Hostilities between Israel and Hamas escalated on Tuesday, raising the death toll in two days to 32 Palestinians and three people in Israel, with Israel carrying out multiple air strikes in Gaza and the militant group firing rockets at Tel Aviv.
A 13-story residential building in Gaza collapsed after it was hit by an Israeli air strike, one of hundreds that Israel said it had carried out against Hamas targets.
They were the most intensive aerial exchanges between Israel and Hamas since a 2014 war in Gaza, and prompted international concern that the situation could spiral out of control.
U.N. Middle East peace envoy Tor Wennesland tweeted: “Stop the fire immediately. We’re escalating towards a full scale war. Leaders on all sides have to take the responsibility of de-escalation.
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“The cost of war in Gaza is devastating & is being paid by ordinary people. UN is working w/ all sides to restore calm. Stop the violence now,” he wrote.
Into the early hours of Wednesday morning, Gazans reported their homes shaking and the sky lighting up with Israeli attacks, outgoing rockets fired by Hamas and Islamic Jihad, and Israeli air defence missiles intercepting them.
Israelis ran for shelters or flattened themselves on pavements in communities more than 70 km (45 miles) up the coast amid sounds of explosions as interceptor missiles streaked into the sky. Israel said hundreds of rockets had been fired by Palestinian militant groups.
In Tel Aviv, air raid sirens were heard around the city. For Israel, the militants’ targeting of Tel Aviv, its commercial capital, posed a new challenge in the confrontation with the Islamist Hamas group, regarded as a terrorist organisation by Israel and the United States.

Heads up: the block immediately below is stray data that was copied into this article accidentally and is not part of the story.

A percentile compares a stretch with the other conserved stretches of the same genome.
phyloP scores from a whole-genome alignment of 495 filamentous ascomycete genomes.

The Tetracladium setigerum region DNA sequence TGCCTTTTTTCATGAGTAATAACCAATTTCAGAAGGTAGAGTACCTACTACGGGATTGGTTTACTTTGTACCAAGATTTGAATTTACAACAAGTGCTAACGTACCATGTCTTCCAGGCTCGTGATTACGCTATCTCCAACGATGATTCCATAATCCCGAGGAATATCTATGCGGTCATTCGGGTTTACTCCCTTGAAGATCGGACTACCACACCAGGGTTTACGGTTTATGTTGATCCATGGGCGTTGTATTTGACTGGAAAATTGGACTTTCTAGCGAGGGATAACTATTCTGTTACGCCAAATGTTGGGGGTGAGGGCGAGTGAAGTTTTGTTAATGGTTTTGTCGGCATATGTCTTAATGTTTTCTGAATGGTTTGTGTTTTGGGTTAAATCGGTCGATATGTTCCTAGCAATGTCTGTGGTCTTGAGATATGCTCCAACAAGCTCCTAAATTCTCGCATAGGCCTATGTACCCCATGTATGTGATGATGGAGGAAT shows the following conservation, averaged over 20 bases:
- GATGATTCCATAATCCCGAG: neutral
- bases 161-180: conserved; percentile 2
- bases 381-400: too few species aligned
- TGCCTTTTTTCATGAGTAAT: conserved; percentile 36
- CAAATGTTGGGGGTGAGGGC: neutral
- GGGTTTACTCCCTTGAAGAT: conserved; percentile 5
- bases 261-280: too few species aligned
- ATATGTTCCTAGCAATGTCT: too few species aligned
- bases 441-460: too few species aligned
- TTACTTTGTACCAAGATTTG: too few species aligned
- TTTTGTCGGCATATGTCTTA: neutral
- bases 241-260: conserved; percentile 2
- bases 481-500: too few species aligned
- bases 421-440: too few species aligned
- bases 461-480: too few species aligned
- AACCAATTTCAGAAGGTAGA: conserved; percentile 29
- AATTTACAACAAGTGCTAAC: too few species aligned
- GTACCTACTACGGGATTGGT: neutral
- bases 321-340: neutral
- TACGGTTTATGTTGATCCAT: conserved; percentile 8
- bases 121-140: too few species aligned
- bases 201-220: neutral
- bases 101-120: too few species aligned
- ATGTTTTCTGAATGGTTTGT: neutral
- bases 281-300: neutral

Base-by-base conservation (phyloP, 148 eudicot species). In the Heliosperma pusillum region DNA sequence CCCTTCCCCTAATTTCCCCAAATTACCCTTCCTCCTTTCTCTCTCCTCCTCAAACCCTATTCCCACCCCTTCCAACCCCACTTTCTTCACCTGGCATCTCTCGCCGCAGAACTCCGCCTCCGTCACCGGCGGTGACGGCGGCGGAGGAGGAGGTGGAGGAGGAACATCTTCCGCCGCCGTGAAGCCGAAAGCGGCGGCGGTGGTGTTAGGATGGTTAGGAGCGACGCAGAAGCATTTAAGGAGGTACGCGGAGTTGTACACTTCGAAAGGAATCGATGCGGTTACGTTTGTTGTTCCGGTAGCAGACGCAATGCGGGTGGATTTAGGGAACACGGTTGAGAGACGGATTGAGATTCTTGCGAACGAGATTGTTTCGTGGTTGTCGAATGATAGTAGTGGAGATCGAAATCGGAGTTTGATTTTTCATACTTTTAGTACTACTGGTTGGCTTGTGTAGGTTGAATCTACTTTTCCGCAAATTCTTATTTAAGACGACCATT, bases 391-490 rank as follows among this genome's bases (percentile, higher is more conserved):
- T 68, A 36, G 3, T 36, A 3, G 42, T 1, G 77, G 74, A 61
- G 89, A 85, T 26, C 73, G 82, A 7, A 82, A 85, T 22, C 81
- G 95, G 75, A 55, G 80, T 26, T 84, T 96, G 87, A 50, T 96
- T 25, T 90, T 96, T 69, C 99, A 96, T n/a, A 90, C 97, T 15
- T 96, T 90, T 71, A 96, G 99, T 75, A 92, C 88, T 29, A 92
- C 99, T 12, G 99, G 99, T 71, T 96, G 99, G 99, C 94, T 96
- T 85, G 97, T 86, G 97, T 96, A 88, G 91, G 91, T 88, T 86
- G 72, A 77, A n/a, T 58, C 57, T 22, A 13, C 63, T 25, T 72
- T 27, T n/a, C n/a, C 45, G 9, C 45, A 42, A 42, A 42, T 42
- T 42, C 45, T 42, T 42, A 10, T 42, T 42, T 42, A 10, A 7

The violence followed weeks of tension in Jerusalem during the Muslim fasting month of Ramadan, with clashes between Israeli police and Palestinian protesters in and around Al-Aqsa Mosque, on the compound revered by Jews as Temple Mount and by Muslims as the Noble Sanctuary.
These escalated in recent days ahead of a – now postponed – court hearing in a case that could end with Palestinian families evicted from East Jerusalem homes claimed by Jewish settlers.
‘A VERY HEAVY PRICE’
There appeared no imminent end to the violence. Israeli Prime Minister Benjamin Netanyahu warned that militants would pay a “very heavy” price for the rockets, which reached the outskirts of Jerusalem on Monday during a holiday in Israel commemorating its capture of East Jerusalem in a 1967 war.
“We are at the height of a weighty campaign,” Netanyahu said in televised remarks.
“Hamas and Islamic Jihad paid … and will pay a very heavy price for their belligerence.”
Hamas – seeking the opportunity to marginalise Palestinian President Mahmoud Abbas and to present itself as the guardians of Palestinians in Jerusalem – said it was up to Israel to make the first move.
The militant group’s leader, Ismail Haniyeh, said Israel had “ignited fire in Jerusalem and Al-Aqsa and the flames extended to Gaza, therefore, it is responsible for the consequences.”
Haniyeh said that Qatar, Egypt and the United Nations had been in contact urging calm but that Hamas’s message to Israel was: “If they want to escalate, the resistance is ready, if they want to stop, the resistance is ready.”
The White House said on Tuesday that Israel had a legitimate right to defend itself from rocket attacks but applied pressure on Israel over the treatment of Palestinians, saying Jerusalem must be a place of coexistence. read more
The United States was delaying U.N. Security Council efforts to issue a public statement on escalating tensions because it could be harmful to behind-the-scenes efforts to end the violence, according to diplomats and a source familiar with the U.S. strategy. read more State Department spokesman Ned Price urged calm and “restraint on both sides”, saying: “The loss of life, the loss of Israeli life, the loss of Palestinian life, It’s something that we deeply regret.”
He added: “We are urging this message of de-escalation to see this loss of life come to an end.”